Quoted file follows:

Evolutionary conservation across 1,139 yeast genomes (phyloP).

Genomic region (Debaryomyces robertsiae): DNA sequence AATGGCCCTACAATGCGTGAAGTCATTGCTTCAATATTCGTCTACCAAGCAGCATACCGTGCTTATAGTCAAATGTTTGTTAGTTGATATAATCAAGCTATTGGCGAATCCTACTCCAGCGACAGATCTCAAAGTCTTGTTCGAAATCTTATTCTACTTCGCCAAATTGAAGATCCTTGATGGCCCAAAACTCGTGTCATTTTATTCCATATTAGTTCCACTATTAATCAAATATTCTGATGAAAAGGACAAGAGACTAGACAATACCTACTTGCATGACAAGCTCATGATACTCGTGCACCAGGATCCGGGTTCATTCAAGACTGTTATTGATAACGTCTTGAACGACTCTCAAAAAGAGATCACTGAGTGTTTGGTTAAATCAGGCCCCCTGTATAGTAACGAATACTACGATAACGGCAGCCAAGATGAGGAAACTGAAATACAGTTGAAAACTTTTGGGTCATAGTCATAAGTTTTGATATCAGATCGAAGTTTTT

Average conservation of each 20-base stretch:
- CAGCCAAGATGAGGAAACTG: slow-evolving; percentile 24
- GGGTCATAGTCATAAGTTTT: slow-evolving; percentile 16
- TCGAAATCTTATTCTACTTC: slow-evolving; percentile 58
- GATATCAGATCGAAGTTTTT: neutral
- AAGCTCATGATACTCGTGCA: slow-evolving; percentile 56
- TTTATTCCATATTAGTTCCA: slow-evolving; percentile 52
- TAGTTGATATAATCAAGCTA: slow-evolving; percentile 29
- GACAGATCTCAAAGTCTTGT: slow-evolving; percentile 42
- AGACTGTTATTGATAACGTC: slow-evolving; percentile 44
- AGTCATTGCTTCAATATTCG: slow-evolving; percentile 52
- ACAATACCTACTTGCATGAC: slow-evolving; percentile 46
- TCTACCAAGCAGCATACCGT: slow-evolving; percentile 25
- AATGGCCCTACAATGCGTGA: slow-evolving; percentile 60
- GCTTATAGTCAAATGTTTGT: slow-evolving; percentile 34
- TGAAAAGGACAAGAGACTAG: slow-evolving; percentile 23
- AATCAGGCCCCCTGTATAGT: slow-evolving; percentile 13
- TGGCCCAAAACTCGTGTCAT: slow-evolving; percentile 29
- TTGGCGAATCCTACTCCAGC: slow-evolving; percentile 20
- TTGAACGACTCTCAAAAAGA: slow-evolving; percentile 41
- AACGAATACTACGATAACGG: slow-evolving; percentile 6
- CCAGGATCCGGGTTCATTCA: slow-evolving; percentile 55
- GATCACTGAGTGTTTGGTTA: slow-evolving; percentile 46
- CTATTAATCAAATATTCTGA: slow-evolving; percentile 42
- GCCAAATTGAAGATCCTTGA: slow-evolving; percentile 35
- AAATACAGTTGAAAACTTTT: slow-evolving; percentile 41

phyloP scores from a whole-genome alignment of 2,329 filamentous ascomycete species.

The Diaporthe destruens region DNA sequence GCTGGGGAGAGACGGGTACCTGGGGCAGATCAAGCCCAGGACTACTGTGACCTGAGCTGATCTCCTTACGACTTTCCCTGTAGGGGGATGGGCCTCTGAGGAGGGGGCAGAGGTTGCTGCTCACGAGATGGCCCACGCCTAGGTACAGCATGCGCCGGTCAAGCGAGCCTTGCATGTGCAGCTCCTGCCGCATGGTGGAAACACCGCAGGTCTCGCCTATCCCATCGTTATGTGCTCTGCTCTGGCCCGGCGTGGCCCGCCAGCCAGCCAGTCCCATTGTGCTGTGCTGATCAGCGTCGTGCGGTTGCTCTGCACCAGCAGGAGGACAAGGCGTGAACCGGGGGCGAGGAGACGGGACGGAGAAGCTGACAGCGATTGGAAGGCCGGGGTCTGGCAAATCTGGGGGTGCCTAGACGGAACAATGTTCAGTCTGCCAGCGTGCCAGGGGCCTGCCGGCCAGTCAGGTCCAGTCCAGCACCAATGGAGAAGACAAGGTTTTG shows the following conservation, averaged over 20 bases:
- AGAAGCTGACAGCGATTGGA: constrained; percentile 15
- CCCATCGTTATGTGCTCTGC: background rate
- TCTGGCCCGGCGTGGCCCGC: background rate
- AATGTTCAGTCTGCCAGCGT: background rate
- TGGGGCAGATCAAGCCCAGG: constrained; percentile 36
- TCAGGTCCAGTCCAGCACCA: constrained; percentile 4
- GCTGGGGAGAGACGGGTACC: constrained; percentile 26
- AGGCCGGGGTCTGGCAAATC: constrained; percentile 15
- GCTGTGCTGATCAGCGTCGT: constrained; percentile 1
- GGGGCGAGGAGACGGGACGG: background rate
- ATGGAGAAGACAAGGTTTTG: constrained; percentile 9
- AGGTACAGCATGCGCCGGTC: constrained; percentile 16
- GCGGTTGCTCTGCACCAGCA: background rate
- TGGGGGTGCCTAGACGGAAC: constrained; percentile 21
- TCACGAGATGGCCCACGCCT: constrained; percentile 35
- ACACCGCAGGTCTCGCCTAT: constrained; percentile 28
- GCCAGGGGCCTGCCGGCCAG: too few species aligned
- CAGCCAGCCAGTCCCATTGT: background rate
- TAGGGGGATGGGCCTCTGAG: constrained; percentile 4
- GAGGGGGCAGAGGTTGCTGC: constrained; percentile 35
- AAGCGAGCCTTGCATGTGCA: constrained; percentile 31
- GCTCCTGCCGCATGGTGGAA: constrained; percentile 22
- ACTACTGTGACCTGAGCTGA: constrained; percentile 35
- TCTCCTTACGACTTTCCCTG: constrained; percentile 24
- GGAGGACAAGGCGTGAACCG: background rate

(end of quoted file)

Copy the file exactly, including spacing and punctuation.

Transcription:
Evolutionary conservation across 1,139 yeast genomes (phyloP).

Genomic region (Debaryomyces robertsiae): DNA sequence AATGGCCCTACAATGCGTGAAGTCATTGCTTCAATATTCGTCTACCAAGCAGCATACCGTGCTTATAGTCAAATGTTTGTTAGTTGATATAATCAAGCTATTGGCGAATCCTACTCCAGCGACAGATCTCAAAGTCTTGTTCGAAATCTTATTCTACTTCGCCAAATTGAAGATCCTTGATGGCCCAAAACTCGTGTCATTTTATTCCATATTAGTTCCACTATTAATCAAATATTCTGATGAAAAGGACAAGAGACTAGACAATACCTACTTGCATGACAAGCTCATGATACTCGTGCACCAGGATCCGGGTTCATTCAAGACTGTTATTGATAACGTCTTGAACGACTCTCAAAAAGAGATCACTGAGTGTTTGGTTAAATCAGGCCCCCTGTATAGTAACGAATACTACGATAACGGCAGCCAAGATGAGGAAACTGAAATACAGTTGAAAACTTTTGGGTCATAGTCATAAGTTTTGATATCAGATCGAAGTTTTT

Average conservation of each 20-base stretch:
- CAGCCAAGATGAGGAAACTG: slow-evolving; percentile 24
- GGGTCATAGTCATAAGTTTT: slow-evolving; percentile 16
- TCGAAATCTTATTCTACTTC: slow-evolving; percentile 58
- GATATCAGATCGAAGTTTTT: neutral
- AAGCTCATGATACTCGTGCA: slow-evolving; percentile 56
- TTTATTCCATATTAGTTCCA: slow-evolving; percentile 52
- TAGTTGATATAATCAAGCTA: slow-evolving; percentile 29
- GACAGATCTCAAAGTCTTGT: slow-evolving; percentile 42
- AGACTGTTATTGATAACGTC: slow-evolving; percentile 44
- AGTCATTGCTTCAATATTCG: slow-evolving; percentile 52
- ACAATACCTACTTGCATGAC: slow-evolving; percentile 46
- TCTACCAAGCAGCATACCGT: slow-evolving; percentile 25
- AATGGCCCTACAATGCGTGA: slow-evolving; percentile 60
- GCTTATAGTCAAATGTTTGT: slow-evolving; percentile 34
- TGAAAAGGACAAGAGACTAG: slow-evolving; percentile 23
- AATCAGGCCCCCTGTATAGT: slow-evolving; percentile 13
- TGGCCCAAAACTCGTGTCAT: slow-evolving; percentile 29
- TTGGCGAATCCTACTCCAGC: slow-evolving; percentile 20
- TTGAACGACTCTCAAAAAGA: slow-evolving; percentile 41
- AACGAATACTACGATAACGG: slow-evolving; percentile 6
- CCAGGATCCGGGTTCATTCA: slow-evolving; percentile 55
- GATCACTGAGTGTTTGGTTA: slow-evolving; percentile 46
- CTATTAATCAAATATTCTGA: slow-evolving; percentile 42
- GCCAAATTGAAGATCCTTGA: slow-evolving; percentile 35
- AAATACAGTTGAAAACTTTT: slow-evolving; percentile 41

phyloP scores from a whole-genome alignment of 2,329 filamentous ascomycete species.

The Diaporthe destruens region DNA sequence GCTGGGGAGAGACGGGTACCTGGGGCAGATCAAGCCCAGGACTACTGTGACCTGAGCTGATCTCCTTACGACTTTCCCTGTAGGGGGATGGGCCTCTGAGGAGGGGGCAGAGGTTGCTGCTCACGAGATGGCCCACGCCTAGGTACAGCATGCGCCGGTCAAGCGAGCCTTGCATGTGCAGCTCCTGCCGCATGGTGGAAACACCGCAGGTCTCGCCTATCCCATCGTTATGTGCTCTGCTCTGGCCCGGCGTGGCCCGCCAGCCAGCCAGTCCCATTGTGCTGTGCTGATCAGCGTCGTGCGGTTGCTCTGCACCAGCAGGAGGACAAGGCGTGAACCGGGGGCGAGGAGACGGGACGGAGAAGCTGACAGCGATTGGAAGGCCGGGGTCTGGCAAATCTGGGGGTGCCTAGACGGAACAATGTTCAGTCTGCCAGCGTGCCAGGGGCCTGCCGGCCAGTCAGGTCCAGTCCAGCACCAATGGAGAAGACAAGGTTTTG shows the following conservation, averaged over 20 bases:
- AGAAGCTGACAGCGATTGGA: constrained; percentile 15
- CCCATCGTTATGTGCTCTGC: background rate
- TCTGGCCCGGCGTGGCCCGC: background rate
- AATGTTCAGTCTGCCAGCGT: background rate
- TGGGGCAGATCAAGCCCAGG: constrained; percentile 36
- TCAGGTCCAGTCCAGCACCA: constrained; percentile 4
- GCTGGGGAGAGACGGGTACC: constrained; percentile 26
- AGGCCGGGGTCTGGCAAATC: constrained; percentile 15
- GCTGTGCTGATCAGCGTCGT: constrained; percentile 1
- GGGGCGAGGAGACGGGACGG: background rate
- ATGGAGAAGACAAGGTTTTG: constrained; percentile 9
- AGGTACAGCATGCGCCGGTC: constrained; percentile 16
- GCGGTTGCTCTGCACCAGCA: background rate
- TGGGGGTGCCTAGACGGAAC: constrained; percentile 21
- TCACGAGATGGCCCACGCCT: constrained; percentile 35
- ACACCGCAGGTCTCGCCTAT: constrained; percentile 28
- GCCAGGGGCCTGCCGGCCAG: too few species aligned
- CAGCCAGCCAGTCCCATTGT: background rate
- TAGGGGGATGGGCCTCTGAG: constrained; percentile 4
- GAGGGGGCAGAGGTTGCTGC: constrained; percentile 35
- AAGCGAGCCTTGCATGTGCA: constrained; percentile 31
- GCTCCTGCCGCATGGTGGAA: constrained; percentile 22
- ACTACTGTGACCTGAGCTGA: constrained; percentile 35
- TCTCCTTACGACTTTCCCTG: constrained; percentile 24
- GGAGGACAAGGCGTGAACCG: background rate